Friday, June 22, 2007

The Portrait of a Lady

I really don’t know how to begin to review
A Mighty Heart, Michael Winterbottom’s docu-style retelling of the events that followed Wall Street Journal reporter Daniel Pearl’s kidnapping and eventual murder.

This being the first Important Film of the season – strike that, 2007 – I cannot talk about the story because what happens on screen closely depicts what may have happened in real life. And it would be pointless.

On Jan. 23, 2002, Mariane Pearl's world changed forever.

Her husband Daniel (Capote’s Oscar-nominated screenwriter Dan Futterman), South Asia bureau chief for the Wall Street Journal, had been researching a story on shoe bomber Richard Reid. The story drew the couple to the Middle East, to Karachi, where a go-between had promised him access to an elusive source.

As Danny left for the meeting, he told Mariane – who was six months pregnant – that he might be late for dinner.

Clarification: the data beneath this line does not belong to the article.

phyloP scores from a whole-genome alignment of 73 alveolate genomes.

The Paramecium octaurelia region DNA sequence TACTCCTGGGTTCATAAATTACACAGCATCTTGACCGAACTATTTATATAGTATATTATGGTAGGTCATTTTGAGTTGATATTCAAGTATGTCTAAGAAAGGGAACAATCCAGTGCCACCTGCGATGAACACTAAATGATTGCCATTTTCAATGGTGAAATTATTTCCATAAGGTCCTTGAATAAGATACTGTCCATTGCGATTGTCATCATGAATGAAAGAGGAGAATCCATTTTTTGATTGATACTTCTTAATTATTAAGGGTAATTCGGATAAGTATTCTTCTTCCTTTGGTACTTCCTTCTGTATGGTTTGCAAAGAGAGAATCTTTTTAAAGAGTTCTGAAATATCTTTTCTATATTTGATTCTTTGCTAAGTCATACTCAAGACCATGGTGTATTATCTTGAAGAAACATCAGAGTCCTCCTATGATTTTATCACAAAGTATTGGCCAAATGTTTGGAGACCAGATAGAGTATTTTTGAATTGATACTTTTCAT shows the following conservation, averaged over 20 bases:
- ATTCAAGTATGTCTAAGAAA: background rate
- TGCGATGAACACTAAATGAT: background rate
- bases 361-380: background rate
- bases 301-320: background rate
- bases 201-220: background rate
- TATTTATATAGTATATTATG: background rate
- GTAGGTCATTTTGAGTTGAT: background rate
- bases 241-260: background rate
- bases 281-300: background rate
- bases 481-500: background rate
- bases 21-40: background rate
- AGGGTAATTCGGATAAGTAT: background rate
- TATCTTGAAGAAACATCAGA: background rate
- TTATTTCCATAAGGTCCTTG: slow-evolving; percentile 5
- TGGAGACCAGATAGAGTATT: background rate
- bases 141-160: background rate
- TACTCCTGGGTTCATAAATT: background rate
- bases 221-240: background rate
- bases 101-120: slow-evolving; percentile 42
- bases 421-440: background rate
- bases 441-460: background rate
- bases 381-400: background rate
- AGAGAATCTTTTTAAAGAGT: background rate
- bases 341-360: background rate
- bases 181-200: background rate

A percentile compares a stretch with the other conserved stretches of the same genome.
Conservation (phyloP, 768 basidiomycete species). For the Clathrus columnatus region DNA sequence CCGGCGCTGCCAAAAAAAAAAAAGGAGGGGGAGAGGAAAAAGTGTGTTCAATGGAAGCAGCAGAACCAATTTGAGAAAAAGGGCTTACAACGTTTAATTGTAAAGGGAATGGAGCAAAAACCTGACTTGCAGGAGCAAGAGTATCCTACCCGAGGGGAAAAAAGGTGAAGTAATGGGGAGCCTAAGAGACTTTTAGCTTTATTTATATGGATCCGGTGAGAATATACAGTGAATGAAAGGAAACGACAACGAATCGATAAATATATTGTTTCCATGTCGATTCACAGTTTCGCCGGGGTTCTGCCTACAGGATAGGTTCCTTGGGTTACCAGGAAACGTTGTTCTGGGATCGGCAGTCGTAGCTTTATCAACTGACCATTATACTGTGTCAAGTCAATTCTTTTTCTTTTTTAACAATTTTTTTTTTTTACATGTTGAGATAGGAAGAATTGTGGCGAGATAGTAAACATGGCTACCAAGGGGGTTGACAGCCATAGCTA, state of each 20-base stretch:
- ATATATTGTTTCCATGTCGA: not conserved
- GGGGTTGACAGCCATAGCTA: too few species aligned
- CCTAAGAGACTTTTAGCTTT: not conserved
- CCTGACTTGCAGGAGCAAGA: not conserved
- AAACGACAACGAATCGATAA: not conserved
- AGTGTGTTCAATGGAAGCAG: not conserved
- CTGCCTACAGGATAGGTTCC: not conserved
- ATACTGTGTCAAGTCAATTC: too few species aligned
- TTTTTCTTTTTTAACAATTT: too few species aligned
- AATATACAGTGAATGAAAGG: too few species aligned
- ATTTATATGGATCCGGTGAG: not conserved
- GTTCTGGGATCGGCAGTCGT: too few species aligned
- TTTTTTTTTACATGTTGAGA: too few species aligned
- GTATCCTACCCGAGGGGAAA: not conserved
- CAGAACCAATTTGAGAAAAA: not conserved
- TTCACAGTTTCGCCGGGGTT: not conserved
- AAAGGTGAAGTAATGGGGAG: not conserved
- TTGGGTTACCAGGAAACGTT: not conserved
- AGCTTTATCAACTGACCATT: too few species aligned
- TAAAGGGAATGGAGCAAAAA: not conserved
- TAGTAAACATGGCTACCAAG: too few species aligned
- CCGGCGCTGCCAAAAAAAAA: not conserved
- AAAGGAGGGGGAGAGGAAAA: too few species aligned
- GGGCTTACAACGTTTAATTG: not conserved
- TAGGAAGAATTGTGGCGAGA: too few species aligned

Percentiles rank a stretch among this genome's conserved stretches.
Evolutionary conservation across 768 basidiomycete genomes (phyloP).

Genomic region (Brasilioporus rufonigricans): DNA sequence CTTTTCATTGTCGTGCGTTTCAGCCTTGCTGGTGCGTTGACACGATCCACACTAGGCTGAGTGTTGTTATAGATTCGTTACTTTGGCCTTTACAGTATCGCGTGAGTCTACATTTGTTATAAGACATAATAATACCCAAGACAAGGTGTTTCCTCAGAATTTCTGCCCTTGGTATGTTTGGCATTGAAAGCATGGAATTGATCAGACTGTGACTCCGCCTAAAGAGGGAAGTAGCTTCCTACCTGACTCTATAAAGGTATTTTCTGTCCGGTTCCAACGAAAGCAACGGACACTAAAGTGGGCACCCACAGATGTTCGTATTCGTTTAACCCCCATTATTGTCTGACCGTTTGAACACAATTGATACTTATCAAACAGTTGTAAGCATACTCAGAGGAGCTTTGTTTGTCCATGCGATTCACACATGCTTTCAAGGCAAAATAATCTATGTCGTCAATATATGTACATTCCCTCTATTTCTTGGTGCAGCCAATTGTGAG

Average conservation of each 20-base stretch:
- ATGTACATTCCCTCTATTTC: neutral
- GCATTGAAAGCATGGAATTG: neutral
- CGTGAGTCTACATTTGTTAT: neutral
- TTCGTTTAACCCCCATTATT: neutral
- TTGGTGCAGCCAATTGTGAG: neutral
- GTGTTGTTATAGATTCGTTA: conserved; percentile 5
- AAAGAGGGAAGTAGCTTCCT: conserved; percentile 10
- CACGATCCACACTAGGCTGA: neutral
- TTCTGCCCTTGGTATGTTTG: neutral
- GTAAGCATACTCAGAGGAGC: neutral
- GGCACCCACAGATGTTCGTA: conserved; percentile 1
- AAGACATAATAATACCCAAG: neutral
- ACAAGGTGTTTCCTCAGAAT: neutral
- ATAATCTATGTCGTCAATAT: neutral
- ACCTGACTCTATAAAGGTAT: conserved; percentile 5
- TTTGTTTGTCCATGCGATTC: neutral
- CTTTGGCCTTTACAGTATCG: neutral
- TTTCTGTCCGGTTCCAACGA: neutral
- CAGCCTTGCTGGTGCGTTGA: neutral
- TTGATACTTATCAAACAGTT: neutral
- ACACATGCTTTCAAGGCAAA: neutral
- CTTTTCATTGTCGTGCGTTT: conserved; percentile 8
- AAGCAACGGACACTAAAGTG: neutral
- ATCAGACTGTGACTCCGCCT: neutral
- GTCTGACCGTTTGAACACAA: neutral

She spent part of her day working, and the other part shopping for the ingredients for the picadillo she prepared that evening.

He never returned.

Full of dignity and respect, A Mighty Heart chronicles the agonizing days from the couple’s final good-bye, through the heartbreaking day when Mariane learns her husband “didn’t make it,” and past the birth of the son Danny had hoped to name Adam.

Transcending race, religion and nationality – and in Angelina Jolie’s case, all the headlines – the film is the portrait of Mariane's courageous and graceful desire to rise above the bitterness and hatred that continues to plague this post-Sept. 11 world.

As it was the case with United 93, A Mighty Heart’s strongest point is its all-too real story – that cannot be denied.

But Jolie’s tremendous performance carries the film, and serves as a timely reminder of what an able and dynamic actress she is. When her Mariane finally receives the devastating news she had feared, the actress’ sharp wail released a pain I felt in my skin.

My Rating ****

Photo: Paramount Vantage.

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